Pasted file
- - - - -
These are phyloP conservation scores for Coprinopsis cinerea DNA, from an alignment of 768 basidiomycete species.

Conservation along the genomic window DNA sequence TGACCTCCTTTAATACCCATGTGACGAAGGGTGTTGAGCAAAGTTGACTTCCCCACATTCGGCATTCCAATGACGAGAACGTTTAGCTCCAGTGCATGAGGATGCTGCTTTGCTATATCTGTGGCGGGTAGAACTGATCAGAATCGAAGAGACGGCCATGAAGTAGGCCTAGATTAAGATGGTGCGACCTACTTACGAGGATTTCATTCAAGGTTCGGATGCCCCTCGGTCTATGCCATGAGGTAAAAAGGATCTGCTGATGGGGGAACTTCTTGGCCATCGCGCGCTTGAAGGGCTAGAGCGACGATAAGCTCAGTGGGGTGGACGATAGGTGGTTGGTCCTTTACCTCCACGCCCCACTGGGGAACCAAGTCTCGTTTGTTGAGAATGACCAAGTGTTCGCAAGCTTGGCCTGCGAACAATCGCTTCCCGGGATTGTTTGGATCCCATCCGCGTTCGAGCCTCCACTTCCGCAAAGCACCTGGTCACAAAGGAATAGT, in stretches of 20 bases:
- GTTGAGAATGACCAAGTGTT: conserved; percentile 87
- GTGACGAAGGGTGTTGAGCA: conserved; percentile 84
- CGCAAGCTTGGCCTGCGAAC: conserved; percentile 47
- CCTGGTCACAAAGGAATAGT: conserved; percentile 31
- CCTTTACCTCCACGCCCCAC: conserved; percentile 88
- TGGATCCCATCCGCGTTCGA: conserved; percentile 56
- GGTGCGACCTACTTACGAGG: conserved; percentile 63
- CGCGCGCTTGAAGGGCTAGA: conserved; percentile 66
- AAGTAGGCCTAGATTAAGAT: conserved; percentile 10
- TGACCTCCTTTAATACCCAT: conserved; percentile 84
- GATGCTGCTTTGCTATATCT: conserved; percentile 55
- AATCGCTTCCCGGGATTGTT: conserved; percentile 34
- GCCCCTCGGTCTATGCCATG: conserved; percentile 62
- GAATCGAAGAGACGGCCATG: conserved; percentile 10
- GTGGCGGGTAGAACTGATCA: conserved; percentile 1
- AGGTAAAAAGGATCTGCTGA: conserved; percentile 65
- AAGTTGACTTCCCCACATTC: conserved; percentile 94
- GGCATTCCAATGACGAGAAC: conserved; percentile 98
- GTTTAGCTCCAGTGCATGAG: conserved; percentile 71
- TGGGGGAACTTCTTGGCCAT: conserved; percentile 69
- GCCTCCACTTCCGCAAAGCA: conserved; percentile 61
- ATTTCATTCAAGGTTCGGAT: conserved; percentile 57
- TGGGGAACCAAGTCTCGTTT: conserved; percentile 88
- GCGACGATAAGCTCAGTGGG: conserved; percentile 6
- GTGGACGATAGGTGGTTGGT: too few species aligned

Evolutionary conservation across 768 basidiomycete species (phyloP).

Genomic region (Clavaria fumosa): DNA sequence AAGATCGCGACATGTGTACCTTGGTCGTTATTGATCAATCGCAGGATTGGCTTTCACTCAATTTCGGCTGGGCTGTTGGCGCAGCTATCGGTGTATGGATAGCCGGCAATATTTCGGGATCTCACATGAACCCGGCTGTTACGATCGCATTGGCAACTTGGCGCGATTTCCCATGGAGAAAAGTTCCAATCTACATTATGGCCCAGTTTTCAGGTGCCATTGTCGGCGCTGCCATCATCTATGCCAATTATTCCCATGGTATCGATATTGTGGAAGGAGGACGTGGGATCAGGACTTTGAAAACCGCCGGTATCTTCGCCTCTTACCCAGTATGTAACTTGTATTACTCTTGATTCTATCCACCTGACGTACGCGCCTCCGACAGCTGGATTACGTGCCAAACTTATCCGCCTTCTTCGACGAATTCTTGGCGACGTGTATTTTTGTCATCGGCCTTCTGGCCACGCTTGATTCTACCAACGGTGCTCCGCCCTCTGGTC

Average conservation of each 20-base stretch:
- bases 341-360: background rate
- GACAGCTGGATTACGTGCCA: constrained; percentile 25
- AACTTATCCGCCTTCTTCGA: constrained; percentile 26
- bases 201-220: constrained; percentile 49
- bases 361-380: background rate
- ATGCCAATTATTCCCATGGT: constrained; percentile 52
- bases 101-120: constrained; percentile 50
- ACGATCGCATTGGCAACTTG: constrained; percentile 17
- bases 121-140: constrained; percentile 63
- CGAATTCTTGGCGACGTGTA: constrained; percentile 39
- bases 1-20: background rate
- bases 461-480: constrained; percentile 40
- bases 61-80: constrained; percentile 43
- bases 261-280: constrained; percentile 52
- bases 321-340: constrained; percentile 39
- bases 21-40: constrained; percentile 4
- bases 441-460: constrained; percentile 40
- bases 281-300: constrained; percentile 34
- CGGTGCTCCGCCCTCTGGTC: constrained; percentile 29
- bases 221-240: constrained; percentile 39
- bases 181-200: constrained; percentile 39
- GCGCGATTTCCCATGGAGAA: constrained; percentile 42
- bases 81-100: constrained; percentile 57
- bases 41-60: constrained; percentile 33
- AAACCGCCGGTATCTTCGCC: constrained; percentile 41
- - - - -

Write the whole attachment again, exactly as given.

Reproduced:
These are phyloP conservation scores for Coprinopsis cinerea DNA, from an alignment of 768 basidiomycete species.

Conservation along the genomic window DNA sequence TGACCTCCTTTAATACCCATGTGACGAAGGGTGTTGAGCAAAGTTGACTTCCCCACATTCGGCATTCCAATGACGAGAACGTTTAGCTCCAGTGCATGAGGATGCTGCTTTGCTATATCTGTGGCGGGTAGAACTGATCAGAATCGAAGAGACGGCCATGAAGTAGGCCTAGATTAAGATGGTGCGACCTACTTACGAGGATTTCATTCAAGGTTCGGATGCCCCTCGGTCTATGCCATGAGGTAAAAAGGATCTGCTGATGGGGGAACTTCTTGGCCATCGCGCGCTTGAAGGGCTAGAGCGACGATAAGCTCAGTGGGGTGGACGATAGGTGGTTGGTCCTTTACCTCCACGCCCCACTGGGGAACCAAGTCTCGTTTGTTGAGAATGACCAAGTGTTCGCAAGCTTGGCCTGCGAACAATCGCTTCCCGGGATTGTTTGGATCCCATCCGCGTTCGAGCCTCCACTTCCGCAAAGCACCTGGTCACAAAGGAATAGT, in stretches of 20 bases:
- GTTGAGAATGACCAAGTGTT: conserved; percentile 87
- GTGACGAAGGGTGTTGAGCA: conserved; percentile 84
- CGCAAGCTTGGCCTGCGAAC: conserved; percentile 47
- CCTGGTCACAAAGGAATAGT: conserved; percentile 31
- CCTTTACCTCCACGCCCCAC: conserved; percentile 88
- TGGATCCCATCCGCGTTCGA: conserved; percentile 56
- GGTGCGACCTACTTACGAGG: conserved; percentile 63
- CGCGCGCTTGAAGGGCTAGA: conserved; percentile 66
- AAGTAGGCCTAGATTAAGAT: conserved; percentile 10
- TGACCTCCTTTAATACCCAT: conserved; percentile 84
- GATGCTGCTTTGCTATATCT: conserved; percentile 55
- AATCGCTTCCCGGGATTGTT: conserved; percentile 34
- GCCCCTCGGTCTATGCCATG: conserved; percentile 62
- GAATCGAAGAGACGGCCATG: conserved; percentile 10
- GTGGCGGGTAGAACTGATCA: conserved; percentile 1
- AGGTAAAAAGGATCTGCTGA: conserved; percentile 65
- AAGTTGACTTCCCCACATTC: conserved; percentile 94
- GGCATTCCAATGACGAGAAC: conserved; percentile 98
- GTTTAGCTCCAGTGCATGAG: conserved; percentile 71
- TGGGGGAACTTCTTGGCCAT: conserved; percentile 69
- GCCTCCACTTCCGCAAAGCA: conserved; percentile 61
- ATTTCATTCAAGGTTCGGAT: conserved; percentile 57
- TGGGGAACCAAGTCTCGTTT: conserved; percentile 88
- GCGACGATAAGCTCAGTGGG: conserved; percentile 6
- GTGGACGATAGGTGGTTGGT: too few species aligned

Evolutionary conservation across 768 basidiomycete species (phyloP).

Genomic region (Clavaria fumosa): DNA sequence AAGATCGCGACATGTGTACCTTGGTCGTTATTGATCAATCGCAGGATTGGCTTTCACTCAATTTCGGCTGGGCTGTTGGCGCAGCTATCGGTGTATGGATAGCCGGCAATATTTCGGGATCTCACATGAACCCGGCTGTTACGATCGCATTGGCAACTTGGCGCGATTTCCCATGGAGAAAAGTTCCAATCTACATTATGGCCCAGTTTTCAGGTGCCATTGTCGGCGCTGCCATCATCTATGCCAATTATTCCCATGGTATCGATATTGTGGAAGGAGGACGTGGGATCAGGACTTTGAAAACCGCCGGTATCTTCGCCTCTTACCCAGTATGTAACTTGTATTACTCTTGATTCTATCCACCTGACGTACGCGCCTCCGACAGCTGGATTACGTGCCAAACTTATCCGCCTTCTTCGACGAATTCTTGGCGACGTGTATTTTTGTCATCGGCCTTCTGGCCACGCTTGATTCTACCAACGGTGCTCCGCCCTCTGGTC

Average conservation of each 20-base stretch:
- bases 341-360: background rate
- GACAGCTGGATTACGTGCCA: constrained; percentile 25
- AACTTATCCGCCTTCTTCGA: constrained; percentile 26
- bases 201-220: constrained; percentile 49
- bases 361-380: background rate
- ATGCCAATTATTCCCATGGT: constrained; percentile 52
- bases 101-120: constrained; percentile 50
- ACGATCGCATTGGCAACTTG: constrained; percentile 17
- bases 121-140: constrained; percentile 63
- CGAATTCTTGGCGACGTGTA: constrained; percentile 39
- bases 1-20: background rate
- bases 461-480: constrained; percentile 40
- bases 61-80: constrained; percentile 43
- bases 261-280: constrained; percentile 52
- bases 321-340: constrained; percentile 39
- bases 21-40: constrained; percentile 4
- bases 441-460: constrained; percentile 40
- bases 281-300: constrained; percentile 34
- CGGTGCTCCGCCCTCTGGTC: constrained; percentile 29
- bases 221-240: constrained; percentile 39
- bases 181-200: constrained; percentile 39
- GCGCGATTTCCCATGGAGAA: constrained; percentile 42
- bases 81-100: constrained; percentile 57
- bases 41-60: constrained; percentile 33
- AAACCGCCGGTATCTTCGCC: constrained; percentile 41